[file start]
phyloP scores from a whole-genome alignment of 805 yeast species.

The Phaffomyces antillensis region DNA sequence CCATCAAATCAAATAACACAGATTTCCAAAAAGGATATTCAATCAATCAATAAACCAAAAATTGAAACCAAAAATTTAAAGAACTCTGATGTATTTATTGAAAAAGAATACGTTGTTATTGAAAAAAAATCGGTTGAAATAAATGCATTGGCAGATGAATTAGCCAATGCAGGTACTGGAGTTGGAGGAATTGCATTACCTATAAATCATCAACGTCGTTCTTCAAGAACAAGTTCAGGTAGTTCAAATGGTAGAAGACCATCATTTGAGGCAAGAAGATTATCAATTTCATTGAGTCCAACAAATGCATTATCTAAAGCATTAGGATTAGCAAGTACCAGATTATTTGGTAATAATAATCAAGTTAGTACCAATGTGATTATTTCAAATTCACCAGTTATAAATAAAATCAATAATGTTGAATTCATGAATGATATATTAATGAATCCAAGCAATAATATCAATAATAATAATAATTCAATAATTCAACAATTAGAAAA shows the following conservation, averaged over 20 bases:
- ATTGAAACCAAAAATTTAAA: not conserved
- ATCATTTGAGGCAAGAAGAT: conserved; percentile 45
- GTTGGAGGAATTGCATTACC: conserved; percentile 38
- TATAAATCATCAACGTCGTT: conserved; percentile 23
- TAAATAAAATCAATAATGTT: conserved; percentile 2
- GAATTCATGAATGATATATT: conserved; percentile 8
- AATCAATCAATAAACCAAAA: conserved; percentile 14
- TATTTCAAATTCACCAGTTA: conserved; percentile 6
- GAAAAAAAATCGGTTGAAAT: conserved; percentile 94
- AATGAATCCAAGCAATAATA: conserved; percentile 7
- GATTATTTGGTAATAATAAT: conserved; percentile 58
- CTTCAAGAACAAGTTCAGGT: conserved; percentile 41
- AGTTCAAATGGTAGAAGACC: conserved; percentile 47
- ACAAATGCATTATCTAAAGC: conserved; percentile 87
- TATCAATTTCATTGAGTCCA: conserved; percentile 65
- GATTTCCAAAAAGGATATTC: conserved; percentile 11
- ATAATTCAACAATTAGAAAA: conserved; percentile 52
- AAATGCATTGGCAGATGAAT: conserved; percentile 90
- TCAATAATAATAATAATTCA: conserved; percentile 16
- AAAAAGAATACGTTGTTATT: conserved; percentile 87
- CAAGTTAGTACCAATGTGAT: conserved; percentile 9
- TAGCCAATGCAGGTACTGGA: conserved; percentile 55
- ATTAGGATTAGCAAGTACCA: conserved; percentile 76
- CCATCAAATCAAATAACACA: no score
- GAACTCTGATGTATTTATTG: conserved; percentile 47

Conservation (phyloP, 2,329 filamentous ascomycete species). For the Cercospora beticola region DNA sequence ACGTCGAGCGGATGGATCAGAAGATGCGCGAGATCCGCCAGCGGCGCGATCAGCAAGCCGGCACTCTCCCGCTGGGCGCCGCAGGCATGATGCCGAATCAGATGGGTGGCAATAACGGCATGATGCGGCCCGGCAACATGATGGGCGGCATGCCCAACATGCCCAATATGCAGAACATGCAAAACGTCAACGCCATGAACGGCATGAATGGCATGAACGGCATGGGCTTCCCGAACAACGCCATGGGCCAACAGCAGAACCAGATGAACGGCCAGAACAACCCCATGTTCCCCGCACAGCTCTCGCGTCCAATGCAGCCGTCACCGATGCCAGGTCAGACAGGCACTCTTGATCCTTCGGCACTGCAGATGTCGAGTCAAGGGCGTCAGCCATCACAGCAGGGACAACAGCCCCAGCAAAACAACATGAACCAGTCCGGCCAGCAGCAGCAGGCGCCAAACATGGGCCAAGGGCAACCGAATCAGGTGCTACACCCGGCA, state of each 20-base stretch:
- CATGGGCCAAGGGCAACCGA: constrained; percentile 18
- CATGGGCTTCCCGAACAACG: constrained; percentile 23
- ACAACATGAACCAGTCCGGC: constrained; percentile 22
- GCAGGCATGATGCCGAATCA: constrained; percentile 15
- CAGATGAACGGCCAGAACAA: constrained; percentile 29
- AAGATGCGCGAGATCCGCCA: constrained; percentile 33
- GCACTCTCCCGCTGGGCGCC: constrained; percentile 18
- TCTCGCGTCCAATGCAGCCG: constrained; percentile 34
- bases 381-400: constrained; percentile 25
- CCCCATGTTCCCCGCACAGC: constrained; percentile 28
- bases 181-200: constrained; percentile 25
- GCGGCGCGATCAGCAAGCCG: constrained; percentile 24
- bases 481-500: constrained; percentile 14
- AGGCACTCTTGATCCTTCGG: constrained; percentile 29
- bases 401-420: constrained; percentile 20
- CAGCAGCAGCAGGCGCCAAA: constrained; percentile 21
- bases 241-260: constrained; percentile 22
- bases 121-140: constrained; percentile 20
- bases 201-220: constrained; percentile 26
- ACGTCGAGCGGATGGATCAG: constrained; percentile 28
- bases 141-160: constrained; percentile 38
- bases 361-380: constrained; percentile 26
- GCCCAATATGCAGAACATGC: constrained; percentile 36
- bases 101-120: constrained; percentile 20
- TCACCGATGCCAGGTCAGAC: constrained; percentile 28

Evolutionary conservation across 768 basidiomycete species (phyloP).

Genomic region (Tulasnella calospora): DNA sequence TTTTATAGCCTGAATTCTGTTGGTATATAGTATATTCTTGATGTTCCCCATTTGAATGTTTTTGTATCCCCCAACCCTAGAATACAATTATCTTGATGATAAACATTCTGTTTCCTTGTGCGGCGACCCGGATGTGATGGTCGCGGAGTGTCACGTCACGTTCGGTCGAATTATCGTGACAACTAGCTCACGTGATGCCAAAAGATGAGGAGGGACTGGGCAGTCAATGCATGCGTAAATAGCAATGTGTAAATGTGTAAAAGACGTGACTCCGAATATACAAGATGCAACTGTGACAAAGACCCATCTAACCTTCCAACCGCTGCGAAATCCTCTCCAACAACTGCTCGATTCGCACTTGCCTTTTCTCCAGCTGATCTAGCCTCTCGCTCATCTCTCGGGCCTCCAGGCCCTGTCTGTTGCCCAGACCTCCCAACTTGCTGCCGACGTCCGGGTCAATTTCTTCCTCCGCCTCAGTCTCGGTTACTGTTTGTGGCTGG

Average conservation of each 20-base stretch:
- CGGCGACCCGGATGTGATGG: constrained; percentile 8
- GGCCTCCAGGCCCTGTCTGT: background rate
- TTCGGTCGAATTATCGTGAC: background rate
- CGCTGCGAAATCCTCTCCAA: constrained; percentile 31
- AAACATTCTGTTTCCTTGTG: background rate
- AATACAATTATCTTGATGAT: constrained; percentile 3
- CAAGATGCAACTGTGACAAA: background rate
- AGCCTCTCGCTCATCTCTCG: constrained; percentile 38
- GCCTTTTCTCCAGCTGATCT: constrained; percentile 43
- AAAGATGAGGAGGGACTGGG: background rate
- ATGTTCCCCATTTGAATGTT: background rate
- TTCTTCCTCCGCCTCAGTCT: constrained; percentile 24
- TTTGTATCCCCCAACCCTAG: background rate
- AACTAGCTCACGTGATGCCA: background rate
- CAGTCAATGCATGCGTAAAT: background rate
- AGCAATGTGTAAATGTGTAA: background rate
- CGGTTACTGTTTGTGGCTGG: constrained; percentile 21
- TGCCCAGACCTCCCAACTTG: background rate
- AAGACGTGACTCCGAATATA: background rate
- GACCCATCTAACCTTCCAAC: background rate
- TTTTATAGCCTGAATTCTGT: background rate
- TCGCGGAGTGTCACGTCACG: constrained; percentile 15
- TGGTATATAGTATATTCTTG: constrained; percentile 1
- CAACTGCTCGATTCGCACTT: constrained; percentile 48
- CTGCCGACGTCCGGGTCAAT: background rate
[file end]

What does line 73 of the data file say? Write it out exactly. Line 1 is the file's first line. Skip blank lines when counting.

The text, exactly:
- CGGTTACTGTTTGTGGCTGG: constrained; percentile 21